Araeoscelis gracilis was a superficially lizard-like animal that lived during the mid-Permian, around 275 million years ago, in what is now Texas, USA. About 60cm long (~2′), it had a slender body, proportionally long legs, and a solidly-built skull with strong teeth, suggesting that it was a fast runner that specialized in cracking open the carapaces of thick-shelled prey.
It was one of the last known members of a lineage known as araeoscelidians, which are usually considered to be very early members of the diapsid reptiles – but a recent study has proposed they might have even more ancient roots than that, possibly being a branch of stem–amniotes instead.
It had a wingspan of about 1.3m (4′3″), and was originally thought to look similar to Pterodactylus with long straight jaws – but a well-preserved fossil nicknamed “the Painten Pelican” revealed its snout was actually much more oddly-shaped.
It turns out Cycnorhamphus’s jaws arced outwards, creating an opening that seems to have become more pronounced as individuals reached adulthood. Soft-tissue impressions in the fossil also show some sort of stiff “flanges” on each side of the upper jaws, covering the gap and giving it a sort of bulldog-like appearance.
The function of this jaw structure is unknown for certain, but it’s been speculated to be a specialization for cracking open hard-shelled prey like molluscs.
While true marsupials didn’t appear in the fossil record until the early Cenozoic, some of their closest relatives in the Mesozoic were a group called stagodontids. These metatherians evolved in North America during the Late Cretaceous, and much like the deltatheroideans seem to have taken over some of the ecological niches left vacant after the extinction of most eutriconodonts.
Their strong jaws and large blunt premolar teeth were adapted for crushing hard-shelled food, and they seem to have been semi-aquatic swimming animals (somewhat similar to modern water opossums) specialized for eating freshwater invertebrates such as snails and crustaceans.
Most stagodontids went extinct during the end-Cretaceous mass extinction, but if the early Cenozoic genus Eobrasilia is a member of the group then at least some survived in South America up until about 52 million years ago.
Other metatherians persisted in Europe, Africa, and Asia for most of the Cenozoic, with some fossils dating to just 11 million years ago, and the sparassodonts were successful in South America until about 3 million years ago – but today the only living members of this branch of the therian lineage are the marsupials in the Americas and Australasia.
Didelphodon was a stagodontid living during the Late Cretaceous of North America (70-66 mya), and is known from skull and jaw remains, along with a fairly complete skeleton that hasn’t been officially described yet.
It had a long otter-like body and flexible feet, adaptations for efficient swimming, and was one of the largest known mammals at the time, measuring around 1m in length (3′3″).
Its sturdy jaws had an especially powerful bite force, one of the strongest relative to body size known for any mammal, and some of its molars were blade-like and similar in appearance to carnassials. Along with crunching on shellfish it would also have been capable of crushing bones and tough plants, and its diet was probably an omnivorous mixture of invertebrates, vegetation, carrion, and small vertebrates – potentially including other mammals and small dinosaurs.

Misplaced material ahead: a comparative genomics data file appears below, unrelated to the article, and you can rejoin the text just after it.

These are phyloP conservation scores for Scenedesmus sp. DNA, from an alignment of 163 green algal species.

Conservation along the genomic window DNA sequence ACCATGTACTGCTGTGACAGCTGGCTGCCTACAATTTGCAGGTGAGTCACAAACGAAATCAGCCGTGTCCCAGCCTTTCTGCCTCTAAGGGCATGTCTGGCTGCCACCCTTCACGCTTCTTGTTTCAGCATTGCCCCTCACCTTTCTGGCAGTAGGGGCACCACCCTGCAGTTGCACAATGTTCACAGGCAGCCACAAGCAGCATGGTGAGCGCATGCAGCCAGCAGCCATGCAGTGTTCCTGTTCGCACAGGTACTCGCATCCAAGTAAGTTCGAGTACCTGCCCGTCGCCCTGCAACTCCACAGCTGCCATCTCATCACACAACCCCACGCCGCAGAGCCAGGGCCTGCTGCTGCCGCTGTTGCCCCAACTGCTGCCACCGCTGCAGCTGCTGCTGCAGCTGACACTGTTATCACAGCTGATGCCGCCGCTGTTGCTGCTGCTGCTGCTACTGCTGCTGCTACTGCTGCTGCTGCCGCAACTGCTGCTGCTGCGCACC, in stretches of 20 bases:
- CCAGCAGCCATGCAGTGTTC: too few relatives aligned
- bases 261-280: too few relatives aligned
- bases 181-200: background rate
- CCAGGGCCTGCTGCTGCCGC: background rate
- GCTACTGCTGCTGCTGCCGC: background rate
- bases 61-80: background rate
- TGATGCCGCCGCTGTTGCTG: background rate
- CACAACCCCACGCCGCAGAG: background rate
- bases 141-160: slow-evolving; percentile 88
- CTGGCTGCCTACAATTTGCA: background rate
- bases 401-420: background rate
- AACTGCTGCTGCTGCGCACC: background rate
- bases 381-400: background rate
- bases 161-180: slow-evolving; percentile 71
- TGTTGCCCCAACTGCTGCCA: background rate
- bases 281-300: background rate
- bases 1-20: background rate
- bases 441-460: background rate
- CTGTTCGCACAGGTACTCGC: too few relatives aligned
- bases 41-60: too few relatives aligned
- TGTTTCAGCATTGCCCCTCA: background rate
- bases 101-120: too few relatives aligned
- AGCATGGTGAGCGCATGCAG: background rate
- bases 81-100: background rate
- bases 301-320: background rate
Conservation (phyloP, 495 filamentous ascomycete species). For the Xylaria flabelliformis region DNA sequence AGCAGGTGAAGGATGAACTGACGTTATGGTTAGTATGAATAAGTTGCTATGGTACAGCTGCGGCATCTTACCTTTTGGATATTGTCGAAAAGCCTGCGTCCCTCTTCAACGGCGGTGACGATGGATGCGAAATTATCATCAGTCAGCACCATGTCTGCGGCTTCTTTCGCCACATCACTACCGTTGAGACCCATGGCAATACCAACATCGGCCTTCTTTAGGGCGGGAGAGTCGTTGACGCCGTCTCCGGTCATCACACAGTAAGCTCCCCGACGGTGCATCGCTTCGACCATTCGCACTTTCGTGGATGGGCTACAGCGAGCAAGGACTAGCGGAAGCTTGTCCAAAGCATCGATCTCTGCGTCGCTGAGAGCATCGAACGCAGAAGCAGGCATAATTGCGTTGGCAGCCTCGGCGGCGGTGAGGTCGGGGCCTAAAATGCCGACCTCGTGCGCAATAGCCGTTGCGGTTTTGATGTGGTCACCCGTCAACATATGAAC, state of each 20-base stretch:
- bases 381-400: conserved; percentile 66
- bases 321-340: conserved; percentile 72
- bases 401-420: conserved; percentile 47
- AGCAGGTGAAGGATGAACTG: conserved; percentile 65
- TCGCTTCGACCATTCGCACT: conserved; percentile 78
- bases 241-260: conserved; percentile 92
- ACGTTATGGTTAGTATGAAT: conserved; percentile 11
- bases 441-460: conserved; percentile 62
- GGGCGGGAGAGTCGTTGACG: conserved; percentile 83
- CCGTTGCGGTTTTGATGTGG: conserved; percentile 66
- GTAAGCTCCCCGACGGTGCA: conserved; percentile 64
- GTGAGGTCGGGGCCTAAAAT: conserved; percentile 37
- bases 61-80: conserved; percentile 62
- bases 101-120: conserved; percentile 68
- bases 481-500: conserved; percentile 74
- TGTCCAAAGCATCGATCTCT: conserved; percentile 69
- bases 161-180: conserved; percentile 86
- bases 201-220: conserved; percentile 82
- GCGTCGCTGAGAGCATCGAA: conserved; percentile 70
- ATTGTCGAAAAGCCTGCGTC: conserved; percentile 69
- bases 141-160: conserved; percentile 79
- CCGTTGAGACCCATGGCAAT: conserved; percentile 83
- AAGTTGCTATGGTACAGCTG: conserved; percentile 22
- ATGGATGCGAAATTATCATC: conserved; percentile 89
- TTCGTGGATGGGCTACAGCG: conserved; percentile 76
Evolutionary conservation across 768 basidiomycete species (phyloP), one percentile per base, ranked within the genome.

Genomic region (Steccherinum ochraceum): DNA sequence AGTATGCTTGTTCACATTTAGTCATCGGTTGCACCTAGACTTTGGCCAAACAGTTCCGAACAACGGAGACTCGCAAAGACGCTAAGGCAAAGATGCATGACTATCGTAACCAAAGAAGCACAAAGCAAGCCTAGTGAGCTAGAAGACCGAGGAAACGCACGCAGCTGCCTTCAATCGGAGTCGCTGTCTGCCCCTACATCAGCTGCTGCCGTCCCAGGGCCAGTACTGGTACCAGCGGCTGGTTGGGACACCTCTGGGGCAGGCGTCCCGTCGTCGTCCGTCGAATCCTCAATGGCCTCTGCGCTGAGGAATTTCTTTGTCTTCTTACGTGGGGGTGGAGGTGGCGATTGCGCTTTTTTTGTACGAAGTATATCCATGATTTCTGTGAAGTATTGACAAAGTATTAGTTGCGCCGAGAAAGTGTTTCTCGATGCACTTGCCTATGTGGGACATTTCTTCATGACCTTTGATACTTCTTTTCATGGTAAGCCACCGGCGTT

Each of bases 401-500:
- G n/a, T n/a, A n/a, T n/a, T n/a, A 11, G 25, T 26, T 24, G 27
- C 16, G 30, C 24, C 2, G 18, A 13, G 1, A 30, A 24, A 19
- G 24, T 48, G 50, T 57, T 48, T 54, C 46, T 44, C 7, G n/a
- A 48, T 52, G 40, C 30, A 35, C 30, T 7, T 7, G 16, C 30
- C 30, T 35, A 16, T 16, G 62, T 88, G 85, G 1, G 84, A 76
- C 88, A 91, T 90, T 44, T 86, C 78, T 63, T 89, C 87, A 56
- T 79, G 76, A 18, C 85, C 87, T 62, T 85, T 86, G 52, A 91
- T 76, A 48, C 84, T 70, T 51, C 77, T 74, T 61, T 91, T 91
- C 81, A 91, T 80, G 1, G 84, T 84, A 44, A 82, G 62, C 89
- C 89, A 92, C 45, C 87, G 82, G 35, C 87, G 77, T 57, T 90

At this point we’re into Mammalia proper, and here the first major split happens between the Yinotheria (the lineage including monotremes and their relatives) and the Theriiformes (the lineage that includes everything else).
Although once widespread, with fossils known from Europe, Asia, Madagascar, and South America as well as Australasia, the remains of yinotherians are unfortunately rare and very fragmentary. Most specimens consist only of teeth and pieces of jaw, so we know very little about their ecological diversity or what they looked like.
The oldest known yinotherian fossils date to around 170 million years ago in the mid-Jurassic, but genetic studies suggest their last common ancestor with the theriiformes could have lived as far back as the Late Triassic 220 million years ago.
Kollikodon is known from a couple of jaw fragments from the Early Cretaceous of New South Wales, Australia (112-100 mya). It was a close cousin to the monotremes, but unlike its living relatives it had well-developed teeth which appear to have been highly adapted for crushing hard food – possibly insects, shellfish, or even tough plant matter.
Its full size is very uncertain, with estimates ranging from 50cm up to 1m in length (1′8″-3′3″). If accurate, the upper estimate would make it one of the largest of all known Mesozoic mammals.
The image above is therefore very very speculative. Most reconstructions seem to depict Kollikodon as little more than a large platypus, despite it lacking evidence of a bill, so I decided to go for something more visually different. Less aquatic-specialist, more pig-like omnivorous generalist eating whatever it can crunch in its jaws.